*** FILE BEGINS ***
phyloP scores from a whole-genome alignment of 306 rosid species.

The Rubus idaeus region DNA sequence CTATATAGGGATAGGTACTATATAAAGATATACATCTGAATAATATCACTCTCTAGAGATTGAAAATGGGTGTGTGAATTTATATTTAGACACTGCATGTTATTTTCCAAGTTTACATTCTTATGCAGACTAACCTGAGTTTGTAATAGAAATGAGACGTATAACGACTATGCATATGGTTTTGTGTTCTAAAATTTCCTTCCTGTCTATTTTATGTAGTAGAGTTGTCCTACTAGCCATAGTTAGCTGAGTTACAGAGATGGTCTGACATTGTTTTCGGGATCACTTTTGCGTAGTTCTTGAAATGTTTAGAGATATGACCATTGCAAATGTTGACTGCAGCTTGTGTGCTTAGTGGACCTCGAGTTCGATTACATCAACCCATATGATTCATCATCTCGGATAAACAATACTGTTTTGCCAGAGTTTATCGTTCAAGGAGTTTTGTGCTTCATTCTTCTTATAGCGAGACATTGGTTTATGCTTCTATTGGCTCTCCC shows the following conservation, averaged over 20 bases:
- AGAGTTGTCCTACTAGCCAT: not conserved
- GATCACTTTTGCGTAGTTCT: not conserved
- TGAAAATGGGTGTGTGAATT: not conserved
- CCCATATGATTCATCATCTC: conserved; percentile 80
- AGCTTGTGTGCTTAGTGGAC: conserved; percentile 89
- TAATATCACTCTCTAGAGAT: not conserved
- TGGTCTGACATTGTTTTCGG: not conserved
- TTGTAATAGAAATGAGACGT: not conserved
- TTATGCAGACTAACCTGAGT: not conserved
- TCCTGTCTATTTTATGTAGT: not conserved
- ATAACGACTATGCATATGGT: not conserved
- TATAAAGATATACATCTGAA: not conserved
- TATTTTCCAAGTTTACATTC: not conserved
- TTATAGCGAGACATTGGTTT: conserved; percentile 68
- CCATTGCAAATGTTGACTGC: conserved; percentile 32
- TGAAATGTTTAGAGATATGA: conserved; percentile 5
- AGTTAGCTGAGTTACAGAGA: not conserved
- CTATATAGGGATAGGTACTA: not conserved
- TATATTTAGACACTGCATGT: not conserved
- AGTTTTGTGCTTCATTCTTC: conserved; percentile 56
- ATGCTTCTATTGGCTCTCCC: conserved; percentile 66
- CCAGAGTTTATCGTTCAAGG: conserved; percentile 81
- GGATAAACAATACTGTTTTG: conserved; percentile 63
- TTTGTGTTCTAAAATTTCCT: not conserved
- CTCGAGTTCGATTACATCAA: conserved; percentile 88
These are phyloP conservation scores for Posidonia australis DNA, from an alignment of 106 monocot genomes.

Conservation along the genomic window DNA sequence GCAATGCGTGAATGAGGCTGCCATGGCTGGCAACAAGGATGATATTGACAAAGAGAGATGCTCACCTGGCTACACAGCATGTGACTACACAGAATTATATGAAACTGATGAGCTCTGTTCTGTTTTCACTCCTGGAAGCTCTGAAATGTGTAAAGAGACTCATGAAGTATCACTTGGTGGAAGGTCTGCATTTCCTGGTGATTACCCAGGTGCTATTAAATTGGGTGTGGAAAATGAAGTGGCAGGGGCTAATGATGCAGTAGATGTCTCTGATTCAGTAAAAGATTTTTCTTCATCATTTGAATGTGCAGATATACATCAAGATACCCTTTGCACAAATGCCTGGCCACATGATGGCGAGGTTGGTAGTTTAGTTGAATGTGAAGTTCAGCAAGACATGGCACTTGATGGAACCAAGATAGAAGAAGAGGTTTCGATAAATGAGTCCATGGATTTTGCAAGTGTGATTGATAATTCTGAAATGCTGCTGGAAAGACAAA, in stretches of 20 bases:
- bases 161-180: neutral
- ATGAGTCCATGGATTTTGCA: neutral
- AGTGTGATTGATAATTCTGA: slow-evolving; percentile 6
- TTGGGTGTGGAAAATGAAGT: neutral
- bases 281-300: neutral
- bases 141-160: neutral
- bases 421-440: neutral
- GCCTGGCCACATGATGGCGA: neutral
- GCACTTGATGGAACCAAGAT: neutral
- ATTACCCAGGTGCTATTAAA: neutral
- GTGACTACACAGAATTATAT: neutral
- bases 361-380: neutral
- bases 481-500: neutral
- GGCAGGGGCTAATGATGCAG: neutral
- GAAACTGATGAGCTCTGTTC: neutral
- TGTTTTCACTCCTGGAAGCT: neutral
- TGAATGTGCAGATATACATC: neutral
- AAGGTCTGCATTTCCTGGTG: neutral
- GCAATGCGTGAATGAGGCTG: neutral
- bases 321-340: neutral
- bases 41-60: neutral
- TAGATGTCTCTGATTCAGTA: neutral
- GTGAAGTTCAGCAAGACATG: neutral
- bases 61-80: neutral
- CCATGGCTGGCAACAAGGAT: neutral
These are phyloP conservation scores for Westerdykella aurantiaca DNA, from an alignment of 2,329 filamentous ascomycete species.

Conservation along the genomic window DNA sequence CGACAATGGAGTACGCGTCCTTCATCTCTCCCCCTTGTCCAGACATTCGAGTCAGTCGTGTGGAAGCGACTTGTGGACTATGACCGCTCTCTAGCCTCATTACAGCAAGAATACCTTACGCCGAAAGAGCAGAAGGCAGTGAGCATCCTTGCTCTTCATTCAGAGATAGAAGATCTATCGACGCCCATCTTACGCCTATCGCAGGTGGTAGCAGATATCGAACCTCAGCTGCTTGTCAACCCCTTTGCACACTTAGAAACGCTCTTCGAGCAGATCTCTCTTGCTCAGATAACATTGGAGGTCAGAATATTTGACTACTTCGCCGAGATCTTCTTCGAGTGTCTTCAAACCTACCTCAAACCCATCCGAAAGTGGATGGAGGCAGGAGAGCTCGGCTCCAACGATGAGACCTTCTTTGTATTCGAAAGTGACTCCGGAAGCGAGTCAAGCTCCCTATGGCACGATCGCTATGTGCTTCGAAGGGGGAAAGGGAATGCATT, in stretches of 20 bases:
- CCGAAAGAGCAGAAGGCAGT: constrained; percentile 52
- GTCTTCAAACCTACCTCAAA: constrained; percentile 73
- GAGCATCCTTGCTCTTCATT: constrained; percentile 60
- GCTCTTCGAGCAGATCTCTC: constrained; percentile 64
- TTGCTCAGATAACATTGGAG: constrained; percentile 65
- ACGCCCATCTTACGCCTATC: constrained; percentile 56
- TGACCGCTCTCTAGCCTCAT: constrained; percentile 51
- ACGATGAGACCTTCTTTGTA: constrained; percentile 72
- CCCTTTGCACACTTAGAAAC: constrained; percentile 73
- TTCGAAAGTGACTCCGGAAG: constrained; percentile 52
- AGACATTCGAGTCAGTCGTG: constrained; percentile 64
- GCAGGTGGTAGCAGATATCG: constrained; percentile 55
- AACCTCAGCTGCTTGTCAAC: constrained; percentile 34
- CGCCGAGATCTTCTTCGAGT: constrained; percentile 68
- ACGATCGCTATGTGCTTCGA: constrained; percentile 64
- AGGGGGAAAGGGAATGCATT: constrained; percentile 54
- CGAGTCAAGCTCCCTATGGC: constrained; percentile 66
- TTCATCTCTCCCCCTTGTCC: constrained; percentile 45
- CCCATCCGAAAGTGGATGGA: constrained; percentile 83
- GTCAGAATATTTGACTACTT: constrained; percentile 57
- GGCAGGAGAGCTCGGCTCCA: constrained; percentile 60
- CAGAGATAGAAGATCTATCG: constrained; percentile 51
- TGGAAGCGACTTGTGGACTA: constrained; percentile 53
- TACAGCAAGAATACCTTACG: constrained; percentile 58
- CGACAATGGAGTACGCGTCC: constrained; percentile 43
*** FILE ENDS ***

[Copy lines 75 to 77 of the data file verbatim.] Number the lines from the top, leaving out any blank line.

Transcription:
- CCCATCCGAAAGTGGATGGA: constrained; percentile 83
- GTCAGAATATTTGACTACTT: constrained; percentile 57
- GGCAGGAGAGCTCGGCTCCA: constrained; percentile 60